Mapping fruit susceptibility to postharvest physiological disorders and decay using a collection of near-isogenic lines of melon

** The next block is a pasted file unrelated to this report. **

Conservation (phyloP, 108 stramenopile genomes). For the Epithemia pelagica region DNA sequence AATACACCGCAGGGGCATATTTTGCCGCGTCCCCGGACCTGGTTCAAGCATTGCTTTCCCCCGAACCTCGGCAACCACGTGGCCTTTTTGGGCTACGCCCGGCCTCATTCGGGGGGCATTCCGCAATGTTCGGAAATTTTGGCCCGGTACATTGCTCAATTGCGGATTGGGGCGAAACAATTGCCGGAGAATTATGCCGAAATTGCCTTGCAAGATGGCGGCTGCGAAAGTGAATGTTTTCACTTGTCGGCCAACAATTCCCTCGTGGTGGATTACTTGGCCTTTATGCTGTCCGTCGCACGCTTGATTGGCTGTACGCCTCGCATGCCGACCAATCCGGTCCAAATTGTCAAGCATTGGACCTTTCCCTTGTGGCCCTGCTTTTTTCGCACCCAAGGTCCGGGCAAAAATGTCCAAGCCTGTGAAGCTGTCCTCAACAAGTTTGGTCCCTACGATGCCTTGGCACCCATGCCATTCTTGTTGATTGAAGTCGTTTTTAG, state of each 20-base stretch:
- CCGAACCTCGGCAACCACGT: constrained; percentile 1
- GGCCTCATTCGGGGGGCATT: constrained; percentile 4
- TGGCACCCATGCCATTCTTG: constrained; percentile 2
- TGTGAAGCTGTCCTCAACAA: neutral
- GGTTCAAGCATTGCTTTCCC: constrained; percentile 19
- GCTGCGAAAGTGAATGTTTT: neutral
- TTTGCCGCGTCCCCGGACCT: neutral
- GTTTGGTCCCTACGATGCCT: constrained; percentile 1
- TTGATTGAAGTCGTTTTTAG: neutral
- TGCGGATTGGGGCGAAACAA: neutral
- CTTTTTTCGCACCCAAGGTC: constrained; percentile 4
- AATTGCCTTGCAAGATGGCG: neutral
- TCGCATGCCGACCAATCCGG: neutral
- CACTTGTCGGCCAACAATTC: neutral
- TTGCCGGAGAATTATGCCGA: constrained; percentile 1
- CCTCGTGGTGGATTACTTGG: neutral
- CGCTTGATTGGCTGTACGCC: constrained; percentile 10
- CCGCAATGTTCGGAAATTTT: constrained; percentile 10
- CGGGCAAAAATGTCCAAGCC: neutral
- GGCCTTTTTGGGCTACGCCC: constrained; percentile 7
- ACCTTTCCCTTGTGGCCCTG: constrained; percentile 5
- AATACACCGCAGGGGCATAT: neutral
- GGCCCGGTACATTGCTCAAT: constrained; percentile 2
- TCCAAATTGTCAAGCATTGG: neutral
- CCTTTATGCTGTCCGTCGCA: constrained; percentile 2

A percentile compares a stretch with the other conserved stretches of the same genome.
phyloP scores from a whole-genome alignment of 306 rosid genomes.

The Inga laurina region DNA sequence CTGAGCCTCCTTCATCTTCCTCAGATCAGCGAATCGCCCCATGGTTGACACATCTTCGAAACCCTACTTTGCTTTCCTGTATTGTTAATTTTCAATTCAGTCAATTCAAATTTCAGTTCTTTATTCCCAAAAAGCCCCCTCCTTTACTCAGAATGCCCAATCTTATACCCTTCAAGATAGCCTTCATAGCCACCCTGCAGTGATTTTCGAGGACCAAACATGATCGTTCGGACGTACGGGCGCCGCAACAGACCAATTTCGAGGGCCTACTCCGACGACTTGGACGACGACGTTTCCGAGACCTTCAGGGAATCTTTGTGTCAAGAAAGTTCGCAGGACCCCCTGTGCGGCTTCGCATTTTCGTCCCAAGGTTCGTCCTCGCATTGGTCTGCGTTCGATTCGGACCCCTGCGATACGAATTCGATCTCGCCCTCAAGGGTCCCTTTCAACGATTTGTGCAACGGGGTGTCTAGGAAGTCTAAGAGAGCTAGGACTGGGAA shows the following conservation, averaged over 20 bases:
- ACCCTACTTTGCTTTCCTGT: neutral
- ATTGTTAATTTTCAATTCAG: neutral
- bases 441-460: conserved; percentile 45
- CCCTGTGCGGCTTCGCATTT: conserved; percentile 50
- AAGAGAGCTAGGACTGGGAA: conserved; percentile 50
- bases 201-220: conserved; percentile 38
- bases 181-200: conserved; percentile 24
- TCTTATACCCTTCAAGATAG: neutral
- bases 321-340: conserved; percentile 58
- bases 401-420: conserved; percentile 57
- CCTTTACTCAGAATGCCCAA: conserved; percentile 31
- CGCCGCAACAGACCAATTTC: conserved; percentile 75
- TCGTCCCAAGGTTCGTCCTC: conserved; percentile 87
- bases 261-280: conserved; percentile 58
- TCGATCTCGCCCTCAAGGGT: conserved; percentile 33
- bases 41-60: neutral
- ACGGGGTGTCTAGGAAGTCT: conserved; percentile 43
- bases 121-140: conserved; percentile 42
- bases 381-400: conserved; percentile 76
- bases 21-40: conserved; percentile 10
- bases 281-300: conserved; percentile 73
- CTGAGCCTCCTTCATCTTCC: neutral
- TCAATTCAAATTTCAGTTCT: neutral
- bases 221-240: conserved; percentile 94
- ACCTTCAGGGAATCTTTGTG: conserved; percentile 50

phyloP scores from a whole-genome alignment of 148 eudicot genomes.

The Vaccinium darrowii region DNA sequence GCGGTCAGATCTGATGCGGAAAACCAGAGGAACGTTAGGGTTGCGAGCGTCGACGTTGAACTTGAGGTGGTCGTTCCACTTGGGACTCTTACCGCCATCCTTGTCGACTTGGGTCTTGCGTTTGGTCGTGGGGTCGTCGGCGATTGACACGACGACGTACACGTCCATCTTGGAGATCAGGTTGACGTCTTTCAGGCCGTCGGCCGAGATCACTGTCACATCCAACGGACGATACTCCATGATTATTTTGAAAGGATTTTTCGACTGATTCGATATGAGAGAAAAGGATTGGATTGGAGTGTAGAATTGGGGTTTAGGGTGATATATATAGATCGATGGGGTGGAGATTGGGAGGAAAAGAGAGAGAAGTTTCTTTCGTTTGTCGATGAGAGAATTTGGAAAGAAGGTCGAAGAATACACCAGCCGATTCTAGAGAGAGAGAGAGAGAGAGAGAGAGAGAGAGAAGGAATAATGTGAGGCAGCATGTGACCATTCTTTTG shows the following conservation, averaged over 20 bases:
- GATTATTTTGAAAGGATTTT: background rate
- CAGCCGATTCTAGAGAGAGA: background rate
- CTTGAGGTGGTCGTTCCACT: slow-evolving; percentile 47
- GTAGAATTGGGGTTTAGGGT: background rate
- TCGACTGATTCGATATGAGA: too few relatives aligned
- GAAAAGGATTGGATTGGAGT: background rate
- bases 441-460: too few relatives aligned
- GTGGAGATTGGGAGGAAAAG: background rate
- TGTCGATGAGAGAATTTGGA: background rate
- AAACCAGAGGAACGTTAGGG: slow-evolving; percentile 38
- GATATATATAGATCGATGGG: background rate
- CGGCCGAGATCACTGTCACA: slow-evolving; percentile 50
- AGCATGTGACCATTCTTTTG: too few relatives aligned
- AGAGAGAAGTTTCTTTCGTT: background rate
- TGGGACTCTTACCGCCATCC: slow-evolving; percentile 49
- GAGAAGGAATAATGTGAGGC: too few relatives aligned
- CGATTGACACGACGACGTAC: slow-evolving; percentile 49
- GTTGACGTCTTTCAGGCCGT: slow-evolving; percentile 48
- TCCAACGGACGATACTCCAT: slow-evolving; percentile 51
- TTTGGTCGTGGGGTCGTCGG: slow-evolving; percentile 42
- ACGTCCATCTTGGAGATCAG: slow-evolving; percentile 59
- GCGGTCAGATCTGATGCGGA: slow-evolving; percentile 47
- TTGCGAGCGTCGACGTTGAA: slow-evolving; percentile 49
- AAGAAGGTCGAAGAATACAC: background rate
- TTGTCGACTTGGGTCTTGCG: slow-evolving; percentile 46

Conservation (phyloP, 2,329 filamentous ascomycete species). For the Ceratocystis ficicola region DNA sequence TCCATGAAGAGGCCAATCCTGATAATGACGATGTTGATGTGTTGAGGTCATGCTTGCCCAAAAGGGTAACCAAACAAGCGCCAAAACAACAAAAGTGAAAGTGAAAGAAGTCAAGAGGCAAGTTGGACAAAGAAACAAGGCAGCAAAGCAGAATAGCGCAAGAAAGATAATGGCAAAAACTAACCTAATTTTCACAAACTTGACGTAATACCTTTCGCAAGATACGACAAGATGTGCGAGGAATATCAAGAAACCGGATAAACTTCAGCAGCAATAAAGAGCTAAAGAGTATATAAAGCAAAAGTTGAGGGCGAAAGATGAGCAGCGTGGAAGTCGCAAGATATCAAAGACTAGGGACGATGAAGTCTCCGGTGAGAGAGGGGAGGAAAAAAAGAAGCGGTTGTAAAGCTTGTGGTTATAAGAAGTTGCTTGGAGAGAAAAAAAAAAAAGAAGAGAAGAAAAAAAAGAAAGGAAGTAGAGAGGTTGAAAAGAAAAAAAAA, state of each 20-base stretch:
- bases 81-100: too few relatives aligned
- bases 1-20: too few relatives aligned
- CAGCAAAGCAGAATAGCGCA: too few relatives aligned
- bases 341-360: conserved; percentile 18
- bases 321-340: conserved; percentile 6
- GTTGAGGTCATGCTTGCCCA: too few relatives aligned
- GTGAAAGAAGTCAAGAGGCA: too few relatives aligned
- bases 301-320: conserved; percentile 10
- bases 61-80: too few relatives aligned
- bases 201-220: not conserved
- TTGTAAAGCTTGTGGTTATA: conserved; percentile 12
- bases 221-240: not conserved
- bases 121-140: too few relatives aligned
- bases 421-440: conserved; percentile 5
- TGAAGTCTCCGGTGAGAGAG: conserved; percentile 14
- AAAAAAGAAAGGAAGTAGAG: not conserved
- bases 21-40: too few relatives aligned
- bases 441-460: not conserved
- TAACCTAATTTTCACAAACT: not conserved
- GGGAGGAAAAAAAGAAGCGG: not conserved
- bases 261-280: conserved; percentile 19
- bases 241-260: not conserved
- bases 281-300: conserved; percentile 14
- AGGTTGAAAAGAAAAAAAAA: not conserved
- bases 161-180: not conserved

Melon (Cucumis melo L.) is a perishable fruit that requires refrigeration to extend its shelf life. Postharvest behavior differs substantially among melon varieties due to genetic differences. In this work, we use a collection of near-isogenic lines (NILs) derived from a cross between the Spanish cultivar Piel de Sapo (PS) and an exotic Korean accession 'Shongwan Charmi' [SC (PI161375)], each of them with a single introgressed region from SC into the PS background, to detect and map quantitative trait loci (QTLs) involved in postharvest life traits, such as total losses, water-soaking, necrosis of the placental tissue, chilling injury (CI), decay, fruit over-ripening, flesh browning, hollow flesh disorder, and flavor loss during storage. Fruit were examined at harvest and after 35 days at 8 °C. Three QTLs induced desirable quality traits: flv4.1 reduced the loss of fruit flavor after refrigeration, tl8.1 reduced total losses, and fus8.4 reduced the susceptibility to fusarium rot (Fusarium Link). Another 11 QTLs produced a detrimental effect on other quality traits. The NIL population was useful for dissecting complex, difflcult-to-measure pre- and postharvest disorder traits of different degrees of development and for investigating flavor loss during storage. Further studies with the QTLs described herein will shed light on the genetic control of melon shelf life and help breeders who are interested in this fruit quality trait.